The National Highway Traffic Safety Administration released fatality records comparing the the first nine months of 2016 to the same set of time in the prior year. The results are disappointing at best. Across Minnesota and five of its neighboring states - Ohio, Indiana, Illinois, Michigan and Wisconsin - a jump of fourpercent was noted. Nationally, there was an eight percent increase in automotive deaths. This marks the second consecutive year for a rise in the number of traffic deaths in the U.S. for this period of time as an increase slightly more than eight percent was noted between 2014 and 2015.
While in the midst of winter, fewer Minnesota residents may be outside for exercise or pleasure walks than during other seasons. However, that does not eliminate opportunities for people to be pedestrians. Even walking across a parking lot to get into a store puts someone in that position. Whether walking the dog, heading into a store or waiting for a bus, pedestrians are everywhere and new information suggests that they face more dangers than in prior years.
According to the Minnesota Department of Public Safety, 17 pedestrians died statewide in 2014. The following year that number jumped to 41. In 2016, 60 pedestrians were killed in Minnesota. This trend in the state mirrors that across the nation. Data from the National Safety Council indicates that in 2009, pedestrian fatalities comprised 12 percent of all motor vehicle deaths in the United States. In 2015, deaths of people on foot accounted for 15 percent of all vehicular fatalities. That jump included a rise from more than 4,100 to nearly 5,400 lives lost.
Car accidents are a known risk factor of operating a motor vehicle. Even riding as a passenger in a motor vehicle has its risks. While some accidents might only scrape the paint, even the most minor of car accidents can lead to serious problems for people involved.
Medical injuries can mount during car accidents and while health insurance might be able to help in some situations, many people still have high deductibles that can create a significant amount of stress for an individual and their family. An ankle fracture is a common injury resulting from car accidents; however, this doesn't mean that it isn't serious.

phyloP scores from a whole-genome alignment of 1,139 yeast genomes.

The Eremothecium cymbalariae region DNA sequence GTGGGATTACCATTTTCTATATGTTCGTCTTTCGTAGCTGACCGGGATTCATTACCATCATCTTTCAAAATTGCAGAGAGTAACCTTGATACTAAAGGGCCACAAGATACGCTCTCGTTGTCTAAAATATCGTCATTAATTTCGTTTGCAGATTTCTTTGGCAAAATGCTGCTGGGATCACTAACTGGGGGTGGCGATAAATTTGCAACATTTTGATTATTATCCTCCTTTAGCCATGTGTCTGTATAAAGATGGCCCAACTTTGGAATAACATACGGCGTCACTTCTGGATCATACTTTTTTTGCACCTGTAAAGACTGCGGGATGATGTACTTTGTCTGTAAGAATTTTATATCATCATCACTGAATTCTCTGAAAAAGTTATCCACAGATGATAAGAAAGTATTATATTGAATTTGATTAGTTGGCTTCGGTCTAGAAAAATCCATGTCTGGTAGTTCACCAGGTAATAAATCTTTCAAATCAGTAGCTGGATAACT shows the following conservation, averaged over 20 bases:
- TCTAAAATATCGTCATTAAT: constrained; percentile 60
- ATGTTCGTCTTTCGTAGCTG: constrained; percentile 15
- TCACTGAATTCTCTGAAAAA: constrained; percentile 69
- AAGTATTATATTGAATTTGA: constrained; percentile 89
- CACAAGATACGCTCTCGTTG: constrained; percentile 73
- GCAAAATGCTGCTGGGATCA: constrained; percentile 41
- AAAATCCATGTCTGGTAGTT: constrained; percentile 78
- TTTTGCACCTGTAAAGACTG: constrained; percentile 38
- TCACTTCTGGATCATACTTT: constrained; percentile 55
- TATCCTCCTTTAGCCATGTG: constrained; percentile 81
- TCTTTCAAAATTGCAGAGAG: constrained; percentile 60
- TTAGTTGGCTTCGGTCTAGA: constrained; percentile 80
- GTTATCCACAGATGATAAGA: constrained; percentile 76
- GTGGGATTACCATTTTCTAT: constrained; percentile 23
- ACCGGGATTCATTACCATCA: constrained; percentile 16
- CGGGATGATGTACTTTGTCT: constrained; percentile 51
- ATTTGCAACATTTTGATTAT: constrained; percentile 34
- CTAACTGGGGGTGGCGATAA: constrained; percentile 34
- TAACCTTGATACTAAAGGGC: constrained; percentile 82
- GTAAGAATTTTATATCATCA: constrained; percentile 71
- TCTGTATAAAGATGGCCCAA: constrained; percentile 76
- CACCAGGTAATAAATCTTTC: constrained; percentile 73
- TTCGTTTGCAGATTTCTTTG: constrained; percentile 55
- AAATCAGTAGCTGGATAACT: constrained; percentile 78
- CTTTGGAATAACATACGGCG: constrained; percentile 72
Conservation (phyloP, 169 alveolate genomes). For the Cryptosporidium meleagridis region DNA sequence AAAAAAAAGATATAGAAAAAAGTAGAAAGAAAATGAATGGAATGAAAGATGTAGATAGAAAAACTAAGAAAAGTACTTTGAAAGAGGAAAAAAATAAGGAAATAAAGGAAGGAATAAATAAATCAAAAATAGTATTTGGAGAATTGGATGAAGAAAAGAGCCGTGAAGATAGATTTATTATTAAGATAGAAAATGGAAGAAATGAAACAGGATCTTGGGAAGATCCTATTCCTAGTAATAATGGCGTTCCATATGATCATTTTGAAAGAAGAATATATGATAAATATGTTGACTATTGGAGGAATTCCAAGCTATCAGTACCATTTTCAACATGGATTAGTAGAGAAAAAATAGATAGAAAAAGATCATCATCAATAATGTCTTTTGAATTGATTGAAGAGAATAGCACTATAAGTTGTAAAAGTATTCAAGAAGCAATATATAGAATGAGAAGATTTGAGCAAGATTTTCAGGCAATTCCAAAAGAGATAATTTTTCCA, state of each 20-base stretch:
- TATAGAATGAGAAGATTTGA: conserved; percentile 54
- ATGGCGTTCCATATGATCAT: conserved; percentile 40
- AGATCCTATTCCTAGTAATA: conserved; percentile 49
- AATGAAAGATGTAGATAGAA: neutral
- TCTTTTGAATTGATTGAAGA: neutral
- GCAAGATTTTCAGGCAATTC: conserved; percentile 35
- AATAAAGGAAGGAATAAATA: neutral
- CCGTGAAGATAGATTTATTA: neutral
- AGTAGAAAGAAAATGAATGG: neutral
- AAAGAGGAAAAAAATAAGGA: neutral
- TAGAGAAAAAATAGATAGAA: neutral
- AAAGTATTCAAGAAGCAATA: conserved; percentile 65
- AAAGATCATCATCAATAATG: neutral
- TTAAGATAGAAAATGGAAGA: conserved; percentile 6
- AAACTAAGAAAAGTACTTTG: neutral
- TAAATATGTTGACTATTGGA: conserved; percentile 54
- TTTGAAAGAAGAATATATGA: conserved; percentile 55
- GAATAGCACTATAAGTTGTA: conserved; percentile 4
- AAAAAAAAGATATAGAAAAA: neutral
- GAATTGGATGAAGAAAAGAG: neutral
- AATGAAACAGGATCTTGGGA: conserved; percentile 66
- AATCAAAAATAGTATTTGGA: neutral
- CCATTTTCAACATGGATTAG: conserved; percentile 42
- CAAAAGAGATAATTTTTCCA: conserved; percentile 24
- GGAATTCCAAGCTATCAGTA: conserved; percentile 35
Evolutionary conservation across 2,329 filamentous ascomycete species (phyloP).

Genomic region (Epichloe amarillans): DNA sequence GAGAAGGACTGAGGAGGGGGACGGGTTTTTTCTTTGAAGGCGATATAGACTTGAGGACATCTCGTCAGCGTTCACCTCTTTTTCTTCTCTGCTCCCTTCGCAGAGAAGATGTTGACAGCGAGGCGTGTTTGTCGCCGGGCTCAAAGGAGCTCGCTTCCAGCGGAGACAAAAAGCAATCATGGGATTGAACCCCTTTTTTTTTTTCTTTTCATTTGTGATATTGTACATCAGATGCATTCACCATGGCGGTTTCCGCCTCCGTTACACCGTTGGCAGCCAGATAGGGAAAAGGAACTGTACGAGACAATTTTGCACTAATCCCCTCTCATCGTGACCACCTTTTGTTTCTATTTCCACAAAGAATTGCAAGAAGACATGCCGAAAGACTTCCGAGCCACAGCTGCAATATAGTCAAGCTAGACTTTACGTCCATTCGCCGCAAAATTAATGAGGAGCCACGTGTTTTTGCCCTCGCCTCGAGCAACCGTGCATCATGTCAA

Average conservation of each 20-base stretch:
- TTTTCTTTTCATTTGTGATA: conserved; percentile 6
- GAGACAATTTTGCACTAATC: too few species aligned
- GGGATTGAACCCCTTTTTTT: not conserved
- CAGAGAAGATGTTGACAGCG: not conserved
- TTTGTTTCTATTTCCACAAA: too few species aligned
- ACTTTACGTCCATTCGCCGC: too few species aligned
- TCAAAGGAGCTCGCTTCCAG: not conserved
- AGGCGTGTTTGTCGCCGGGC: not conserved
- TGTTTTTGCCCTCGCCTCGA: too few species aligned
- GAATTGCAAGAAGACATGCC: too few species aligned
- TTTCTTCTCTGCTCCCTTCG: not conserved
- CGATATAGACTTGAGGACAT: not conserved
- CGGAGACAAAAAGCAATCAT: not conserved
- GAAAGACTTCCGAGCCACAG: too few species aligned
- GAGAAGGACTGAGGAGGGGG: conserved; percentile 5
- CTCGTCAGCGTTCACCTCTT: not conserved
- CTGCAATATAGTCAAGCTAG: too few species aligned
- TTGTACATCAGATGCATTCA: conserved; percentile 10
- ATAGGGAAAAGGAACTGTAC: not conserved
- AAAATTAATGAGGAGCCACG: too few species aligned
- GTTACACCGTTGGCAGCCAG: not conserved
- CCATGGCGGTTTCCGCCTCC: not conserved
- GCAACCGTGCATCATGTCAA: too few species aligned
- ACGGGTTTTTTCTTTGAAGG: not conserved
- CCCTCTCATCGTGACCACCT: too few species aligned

Across the country, more and more stories seem to be emerging about the inappropriate use of force by police officers. In Minnesota, residents see, hear and read such reports and it is understandable that they may be concerned about this. Certainly officers can face challenging situations but all citizens still do deserve to be treated fairly even in the face of tough moments.
In Mankato, one officer is now accused of potentially using undue force for the shooting death of a man on New Year's Eve. The incident marks the fourth fatal shooting by a Mankato police officer since 2007 and the most recent other one was in 2013. Reports indicate that a hotel called for police help when a man was behaving erratically behind the check-in desk. An officer used his stun gun to get control of the man but the man is said to have assaulted the officer. The officer shot the man during this alleged assault.
When litigating personal injury cases, we have to recognize that not all injuries are physical and therefore apparent. Many people who are victims of an accident or some other cause of an injury find themselves suffering from Post-Traumatic Stress Disorder or PTSD.
PTSD is a recognized mental health condition that is experienced by people who are involved in or even witnesses a scary, traumatic event. The feelings of fear and anxiety often occur years after the event happened and have to be treated by mental health care professionals.